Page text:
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DNA evidence from museum specimen may shed light on rare type of killer whale

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A new type of killer whale may have been discovered based off of DNA evidence from a skeleton at a New Zealand museum.

An elusive type of killer whale has long slipped through the fingers of scientists, but DNA samples collected from a skeleton at a New Zealand museum may shed new light on a rare and dangerous type of Orcinus orca whale.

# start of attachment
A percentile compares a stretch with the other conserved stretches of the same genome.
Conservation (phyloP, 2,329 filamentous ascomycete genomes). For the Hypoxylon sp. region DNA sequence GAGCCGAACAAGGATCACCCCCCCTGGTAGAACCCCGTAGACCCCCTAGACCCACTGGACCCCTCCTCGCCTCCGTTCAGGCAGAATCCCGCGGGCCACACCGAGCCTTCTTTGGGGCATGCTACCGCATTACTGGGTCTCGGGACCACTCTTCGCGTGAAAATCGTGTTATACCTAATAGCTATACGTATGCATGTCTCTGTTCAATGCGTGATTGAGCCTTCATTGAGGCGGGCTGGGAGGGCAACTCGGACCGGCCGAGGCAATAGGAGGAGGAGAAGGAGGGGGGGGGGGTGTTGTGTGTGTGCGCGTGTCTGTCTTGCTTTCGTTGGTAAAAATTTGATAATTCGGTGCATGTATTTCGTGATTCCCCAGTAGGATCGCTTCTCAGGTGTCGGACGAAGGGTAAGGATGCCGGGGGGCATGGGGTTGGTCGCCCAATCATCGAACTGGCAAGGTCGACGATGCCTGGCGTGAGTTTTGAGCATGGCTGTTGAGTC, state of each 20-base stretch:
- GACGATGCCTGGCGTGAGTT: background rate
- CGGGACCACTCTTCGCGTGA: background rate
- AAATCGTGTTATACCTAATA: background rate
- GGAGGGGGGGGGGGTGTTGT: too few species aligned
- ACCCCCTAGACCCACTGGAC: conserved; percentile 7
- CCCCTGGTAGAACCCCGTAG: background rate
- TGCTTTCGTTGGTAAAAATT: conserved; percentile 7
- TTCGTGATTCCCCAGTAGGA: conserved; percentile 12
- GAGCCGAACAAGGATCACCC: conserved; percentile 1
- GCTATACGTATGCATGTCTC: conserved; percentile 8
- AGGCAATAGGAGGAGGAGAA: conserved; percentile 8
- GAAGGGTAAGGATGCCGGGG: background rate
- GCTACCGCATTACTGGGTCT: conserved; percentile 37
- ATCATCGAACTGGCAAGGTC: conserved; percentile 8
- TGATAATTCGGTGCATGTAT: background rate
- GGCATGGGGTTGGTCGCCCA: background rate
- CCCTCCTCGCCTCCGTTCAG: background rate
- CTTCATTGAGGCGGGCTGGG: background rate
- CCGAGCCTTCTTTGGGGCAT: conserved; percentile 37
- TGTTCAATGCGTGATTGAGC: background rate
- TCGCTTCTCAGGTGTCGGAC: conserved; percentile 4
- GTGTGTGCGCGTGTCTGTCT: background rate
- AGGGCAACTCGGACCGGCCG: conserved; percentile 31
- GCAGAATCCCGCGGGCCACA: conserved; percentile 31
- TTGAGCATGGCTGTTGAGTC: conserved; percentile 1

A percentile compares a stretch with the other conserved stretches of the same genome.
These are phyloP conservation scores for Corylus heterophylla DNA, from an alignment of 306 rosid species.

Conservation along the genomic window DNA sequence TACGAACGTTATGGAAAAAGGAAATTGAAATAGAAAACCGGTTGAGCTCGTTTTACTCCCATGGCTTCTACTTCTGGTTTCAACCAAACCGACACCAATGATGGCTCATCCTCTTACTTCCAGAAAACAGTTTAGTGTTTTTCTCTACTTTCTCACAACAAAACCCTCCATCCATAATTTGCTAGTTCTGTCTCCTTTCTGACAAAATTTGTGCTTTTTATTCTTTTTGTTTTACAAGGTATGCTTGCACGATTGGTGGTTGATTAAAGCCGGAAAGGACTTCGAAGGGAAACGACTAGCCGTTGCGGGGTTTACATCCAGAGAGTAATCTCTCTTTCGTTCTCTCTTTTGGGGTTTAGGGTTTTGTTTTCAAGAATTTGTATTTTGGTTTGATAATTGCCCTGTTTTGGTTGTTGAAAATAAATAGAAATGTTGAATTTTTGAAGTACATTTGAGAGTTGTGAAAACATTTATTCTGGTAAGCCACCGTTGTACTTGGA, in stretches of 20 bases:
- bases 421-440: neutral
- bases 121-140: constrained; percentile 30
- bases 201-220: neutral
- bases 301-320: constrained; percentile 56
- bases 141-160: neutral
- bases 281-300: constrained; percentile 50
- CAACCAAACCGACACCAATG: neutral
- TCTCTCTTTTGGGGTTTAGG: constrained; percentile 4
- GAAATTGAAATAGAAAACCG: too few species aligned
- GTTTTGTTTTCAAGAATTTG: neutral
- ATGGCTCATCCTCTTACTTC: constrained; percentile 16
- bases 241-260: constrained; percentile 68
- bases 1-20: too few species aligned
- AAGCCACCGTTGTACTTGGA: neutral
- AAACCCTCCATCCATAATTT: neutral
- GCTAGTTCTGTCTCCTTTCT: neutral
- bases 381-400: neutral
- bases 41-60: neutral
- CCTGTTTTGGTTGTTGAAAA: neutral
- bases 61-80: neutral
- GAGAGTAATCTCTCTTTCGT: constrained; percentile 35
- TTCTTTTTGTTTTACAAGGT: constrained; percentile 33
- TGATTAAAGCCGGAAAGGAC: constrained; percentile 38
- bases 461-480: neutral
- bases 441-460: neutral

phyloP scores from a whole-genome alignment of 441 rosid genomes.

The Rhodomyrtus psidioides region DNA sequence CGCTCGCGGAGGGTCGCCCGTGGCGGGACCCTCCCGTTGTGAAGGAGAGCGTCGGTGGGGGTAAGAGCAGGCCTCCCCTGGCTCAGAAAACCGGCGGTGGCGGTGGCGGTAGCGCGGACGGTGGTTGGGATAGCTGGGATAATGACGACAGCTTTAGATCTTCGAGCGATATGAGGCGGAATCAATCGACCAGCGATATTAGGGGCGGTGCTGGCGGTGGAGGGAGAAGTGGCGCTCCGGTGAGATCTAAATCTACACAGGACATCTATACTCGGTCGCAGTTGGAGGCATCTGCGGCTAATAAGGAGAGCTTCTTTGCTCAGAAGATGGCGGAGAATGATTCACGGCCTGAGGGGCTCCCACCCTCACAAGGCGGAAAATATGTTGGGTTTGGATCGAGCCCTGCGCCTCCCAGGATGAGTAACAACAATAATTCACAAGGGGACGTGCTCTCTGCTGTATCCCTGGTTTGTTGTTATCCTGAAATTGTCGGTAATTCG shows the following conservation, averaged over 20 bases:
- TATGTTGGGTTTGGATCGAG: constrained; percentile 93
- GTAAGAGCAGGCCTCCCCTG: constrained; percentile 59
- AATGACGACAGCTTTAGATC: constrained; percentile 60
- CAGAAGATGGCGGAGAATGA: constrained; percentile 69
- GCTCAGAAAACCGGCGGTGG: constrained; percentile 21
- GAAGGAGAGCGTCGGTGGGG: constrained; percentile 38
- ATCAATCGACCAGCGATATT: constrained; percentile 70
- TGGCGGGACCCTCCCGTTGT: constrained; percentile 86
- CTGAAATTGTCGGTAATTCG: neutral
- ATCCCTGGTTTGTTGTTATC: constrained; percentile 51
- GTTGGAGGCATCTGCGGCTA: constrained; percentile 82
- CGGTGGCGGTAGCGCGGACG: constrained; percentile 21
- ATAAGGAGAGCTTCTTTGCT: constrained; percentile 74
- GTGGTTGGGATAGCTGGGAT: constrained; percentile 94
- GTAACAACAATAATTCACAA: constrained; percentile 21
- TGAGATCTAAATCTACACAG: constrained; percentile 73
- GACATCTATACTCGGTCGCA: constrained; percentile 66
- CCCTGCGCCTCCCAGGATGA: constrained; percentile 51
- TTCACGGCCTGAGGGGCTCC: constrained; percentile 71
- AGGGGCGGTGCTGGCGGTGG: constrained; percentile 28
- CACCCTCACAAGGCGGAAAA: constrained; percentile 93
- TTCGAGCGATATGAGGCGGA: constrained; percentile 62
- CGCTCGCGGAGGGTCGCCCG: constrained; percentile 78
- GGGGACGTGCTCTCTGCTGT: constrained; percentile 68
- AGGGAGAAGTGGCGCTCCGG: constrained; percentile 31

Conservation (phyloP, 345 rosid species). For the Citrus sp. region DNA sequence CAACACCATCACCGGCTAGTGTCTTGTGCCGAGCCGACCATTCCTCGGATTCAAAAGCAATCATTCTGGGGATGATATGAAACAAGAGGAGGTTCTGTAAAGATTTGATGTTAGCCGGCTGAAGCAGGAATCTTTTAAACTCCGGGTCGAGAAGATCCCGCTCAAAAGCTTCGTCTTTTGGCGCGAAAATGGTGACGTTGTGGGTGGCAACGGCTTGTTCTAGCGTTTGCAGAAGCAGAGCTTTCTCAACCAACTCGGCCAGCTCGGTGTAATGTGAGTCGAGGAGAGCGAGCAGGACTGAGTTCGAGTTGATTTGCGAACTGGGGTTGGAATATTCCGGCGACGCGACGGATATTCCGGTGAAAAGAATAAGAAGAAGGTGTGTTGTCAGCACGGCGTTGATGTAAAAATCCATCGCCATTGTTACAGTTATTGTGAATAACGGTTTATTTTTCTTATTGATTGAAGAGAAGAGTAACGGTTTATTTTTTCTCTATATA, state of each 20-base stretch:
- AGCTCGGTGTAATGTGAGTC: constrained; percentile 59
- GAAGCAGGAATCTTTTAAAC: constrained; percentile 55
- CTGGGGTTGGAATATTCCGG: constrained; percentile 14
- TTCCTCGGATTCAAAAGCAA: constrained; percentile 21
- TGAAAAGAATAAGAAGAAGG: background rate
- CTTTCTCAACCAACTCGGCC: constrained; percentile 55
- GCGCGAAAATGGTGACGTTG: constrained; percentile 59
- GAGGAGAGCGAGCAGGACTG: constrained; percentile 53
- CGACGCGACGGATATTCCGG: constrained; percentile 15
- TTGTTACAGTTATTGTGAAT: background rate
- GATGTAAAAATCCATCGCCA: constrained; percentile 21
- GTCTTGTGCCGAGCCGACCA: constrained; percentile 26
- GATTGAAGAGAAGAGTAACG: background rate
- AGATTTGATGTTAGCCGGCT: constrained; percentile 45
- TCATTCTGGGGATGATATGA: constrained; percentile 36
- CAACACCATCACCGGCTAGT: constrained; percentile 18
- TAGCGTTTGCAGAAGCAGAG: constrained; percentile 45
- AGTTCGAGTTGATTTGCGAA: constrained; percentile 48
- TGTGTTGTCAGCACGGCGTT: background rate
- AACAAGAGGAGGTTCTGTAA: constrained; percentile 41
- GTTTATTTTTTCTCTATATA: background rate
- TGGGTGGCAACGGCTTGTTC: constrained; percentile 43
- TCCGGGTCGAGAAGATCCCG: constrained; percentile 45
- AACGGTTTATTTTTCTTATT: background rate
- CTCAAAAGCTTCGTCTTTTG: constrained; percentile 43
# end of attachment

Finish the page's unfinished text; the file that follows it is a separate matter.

Scientists have long believed that there may be four types of species or subspecies of killer whale that differ slightly in their behavior and appearance.

It was not until 1955, when a pod of strange-looking whales washed ashore on a New Zealand beach and a skeleton was preserved in a Wellington museum that scientists were able to study the supposed "type D" killer whale.

In a new study, DNA from the bones of the skeleton were studied and documented in the journal Polar Biology, reporting the discovery of the second oldest orca type, diverging from other killer whales approximately 390,000 years ago.

The skeleton is the only known specimen of the type D killer whale.